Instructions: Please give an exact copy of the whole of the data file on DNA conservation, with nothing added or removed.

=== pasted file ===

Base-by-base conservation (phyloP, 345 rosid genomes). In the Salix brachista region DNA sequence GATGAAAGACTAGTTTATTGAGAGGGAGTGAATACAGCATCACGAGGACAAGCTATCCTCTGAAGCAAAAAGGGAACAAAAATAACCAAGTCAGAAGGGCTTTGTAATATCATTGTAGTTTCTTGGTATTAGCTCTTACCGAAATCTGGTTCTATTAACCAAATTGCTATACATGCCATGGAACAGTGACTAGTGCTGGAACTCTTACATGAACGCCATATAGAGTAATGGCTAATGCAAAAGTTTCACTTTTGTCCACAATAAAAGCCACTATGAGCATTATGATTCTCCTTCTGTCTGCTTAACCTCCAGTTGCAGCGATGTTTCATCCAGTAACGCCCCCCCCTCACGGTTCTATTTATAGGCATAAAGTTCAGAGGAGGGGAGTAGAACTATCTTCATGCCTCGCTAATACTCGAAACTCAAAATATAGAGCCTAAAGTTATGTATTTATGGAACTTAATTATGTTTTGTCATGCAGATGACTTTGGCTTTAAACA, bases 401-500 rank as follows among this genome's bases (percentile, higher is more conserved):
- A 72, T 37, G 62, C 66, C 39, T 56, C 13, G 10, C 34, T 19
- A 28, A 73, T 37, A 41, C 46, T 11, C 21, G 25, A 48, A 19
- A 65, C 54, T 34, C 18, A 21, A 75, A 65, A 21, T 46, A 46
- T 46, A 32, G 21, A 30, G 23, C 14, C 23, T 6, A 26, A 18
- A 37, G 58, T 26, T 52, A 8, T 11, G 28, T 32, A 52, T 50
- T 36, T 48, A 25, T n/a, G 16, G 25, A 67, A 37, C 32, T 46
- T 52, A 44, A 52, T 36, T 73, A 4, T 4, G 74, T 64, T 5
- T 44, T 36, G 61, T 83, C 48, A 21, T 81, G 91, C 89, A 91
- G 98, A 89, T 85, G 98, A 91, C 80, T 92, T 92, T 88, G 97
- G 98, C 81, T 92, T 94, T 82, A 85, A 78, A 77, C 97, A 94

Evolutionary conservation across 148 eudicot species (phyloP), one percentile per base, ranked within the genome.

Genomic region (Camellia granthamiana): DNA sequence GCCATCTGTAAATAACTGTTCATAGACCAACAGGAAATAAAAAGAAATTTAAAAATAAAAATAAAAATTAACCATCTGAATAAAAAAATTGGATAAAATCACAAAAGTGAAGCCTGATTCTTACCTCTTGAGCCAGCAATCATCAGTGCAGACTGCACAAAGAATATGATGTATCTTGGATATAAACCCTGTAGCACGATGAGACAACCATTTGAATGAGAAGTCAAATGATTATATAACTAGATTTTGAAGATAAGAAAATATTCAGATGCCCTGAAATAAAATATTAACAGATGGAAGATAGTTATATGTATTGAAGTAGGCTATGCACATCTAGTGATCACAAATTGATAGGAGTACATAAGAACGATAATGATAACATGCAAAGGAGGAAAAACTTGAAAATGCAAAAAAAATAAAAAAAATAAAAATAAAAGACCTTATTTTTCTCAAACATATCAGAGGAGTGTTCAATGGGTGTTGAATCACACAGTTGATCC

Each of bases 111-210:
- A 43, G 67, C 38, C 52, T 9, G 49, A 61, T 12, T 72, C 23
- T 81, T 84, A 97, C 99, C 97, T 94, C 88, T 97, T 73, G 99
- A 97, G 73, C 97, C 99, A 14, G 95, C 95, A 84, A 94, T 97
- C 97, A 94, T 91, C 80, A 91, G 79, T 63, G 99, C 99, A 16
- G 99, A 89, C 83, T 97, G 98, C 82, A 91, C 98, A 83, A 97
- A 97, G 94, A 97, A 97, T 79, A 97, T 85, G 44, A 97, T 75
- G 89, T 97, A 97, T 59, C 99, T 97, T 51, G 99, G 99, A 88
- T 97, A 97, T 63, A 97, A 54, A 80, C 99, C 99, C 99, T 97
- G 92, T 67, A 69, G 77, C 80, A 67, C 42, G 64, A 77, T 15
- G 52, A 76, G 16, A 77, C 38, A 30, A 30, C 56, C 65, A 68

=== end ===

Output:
Base-by-base conservation (phyloP, 345 rosid genomes). In the Salix brachista region DNA sequence GATGAAAGACTAGTTTATTGAGAGGGAGTGAATACAGCATCACGAGGACAAGCTATCCTCTGAAGCAAAAAGGGAACAAAAATAACCAAGTCAGAAGGGCTTTGTAATATCATTGTAGTTTCTTGGTATTAGCTCTTACCGAAATCTGGTTCTATTAACCAAATTGCTATACATGCCATGGAACAGTGACTAGTGCTGGAACTCTTACATGAACGCCATATAGAGTAATGGCTAATGCAAAAGTTTCACTTTTGTCCACAATAAAAGCCACTATGAGCATTATGATTCTCCTTCTGTCTGCTTAACCTCCAGTTGCAGCGATGTTTCATCCAGTAACGCCCCCCCCTCACGGTTCTATTTATAGGCATAAAGTTCAGAGGAGGGGAGTAGAACTATCTTCATGCCTCGCTAATACTCGAAACTCAAAATATAGAGCCTAAAGTTATGTATTTATGGAACTTAATTATGTTTTGTCATGCAGATGACTTTGGCTTTAAACA, bases 401-500 rank as follows among this genome's bases (percentile, higher is more conserved):
- A 72, T 37, G 62, C 66, C 39, T 56, C 13, G 10, C 34, T 19
- A 28, A 73, T 37, A 41, C 46, T 11, C 21, G 25, A 48, A 19
- A 65, C 54, T 34, C 18, A 21, A 75, A 65, A 21, T 46, A 46
- T 46, A 32, G 21, A 30, G 23, C 14, C 23, T 6, A 26, A 18
- A 37, G 58, T 26, T 52, A 8, T 11, G 28, T 32, A 52, T 50
- T 36, T 48, A 25, T n/a, G 16, G 25, A 67, A 37, C 32, T 46
- T 52, A 44, A 52, T 36, T 73, A 4, T 4, G 74, T 64, T 5
- T 44, T 36, G 61, T 83, C 48, A 21, T 81, G 91, C 89, A 91
- G 98, A 89, T 85, G 98, A 91, C 80, T 92, T 92, T 88, G 97
- G 98, C 81, T 92, T 94, T 82, A 85, A 78, A 77, C 97, A 94

Evolutionary conservation across 148 eudicot species (phyloP), one percentile per base, ranked within the genome.

Genomic region (Camellia granthamiana): DNA sequence GCCATCTGTAAATAACTGTTCATAGACCAACAGGAAATAAAAAGAAATTTAAAAATAAAAATAAAAATTAACCATCTGAATAAAAAAATTGGATAAAATCACAAAAGTGAAGCCTGATTCTTACCTCTTGAGCCAGCAATCATCAGTGCAGACTGCACAAAGAATATGATGTATCTTGGATATAAACCCTGTAGCACGATGAGACAACCATTTGAATGAGAAGTCAAATGATTATATAACTAGATTTTGAAGATAAGAAAATATTCAGATGCCCTGAAATAAAATATTAACAGATGGAAGATAGTTATATGTATTGAAGTAGGCTATGCACATCTAGTGATCACAAATTGATAGGAGTACATAAGAACGATAATGATAACATGCAAAGGAGGAAAAACTTGAAAATGCAAAAAAAATAAAAAAAATAAAAATAAAAGACCTTATTTTTCTCAAACATATCAGAGGAGTGTTCAATGGGTGTTGAATCACACAGTTGATCC

Each of bases 111-210:
- A 43, G 67, C 38, C 52, T 9, G 49, A 61, T 12, T 72, C 23
- T 81, T 84, A 97, C 99, C 97, T 94, C 88, T 97, T 73, G 99
- A 97, G 73, C 97, C 99, A 14, G 95, C 95, A 84, A 94, T 97
- C 97, A 94, T 91, C 80, A 91, G 79, T 63, G 99, C 99, A 16
- G 99, A 89, C 83, T 97, G 98, C 82, A 91, C 98, A 83, A 97
- A 97, G 94, A 97, A 97, T 79, A 97, T 85, G 44, A 97, T 75
- G 89, T 97, A 97, T 59, C 99, T 97, T 51, G 99, G 99, A 88
- T 97, A 97, T 63, A 97, A 54, A 80, C 99, C 99, C 99, T 97
- G 92, T 67, A 69, G 77, C 80, A 67, C 42, G 64, A 77, T 15
- G 52, A 76, G 16, A 77, C 38, A 30, A 30, C 56, C 65, A 68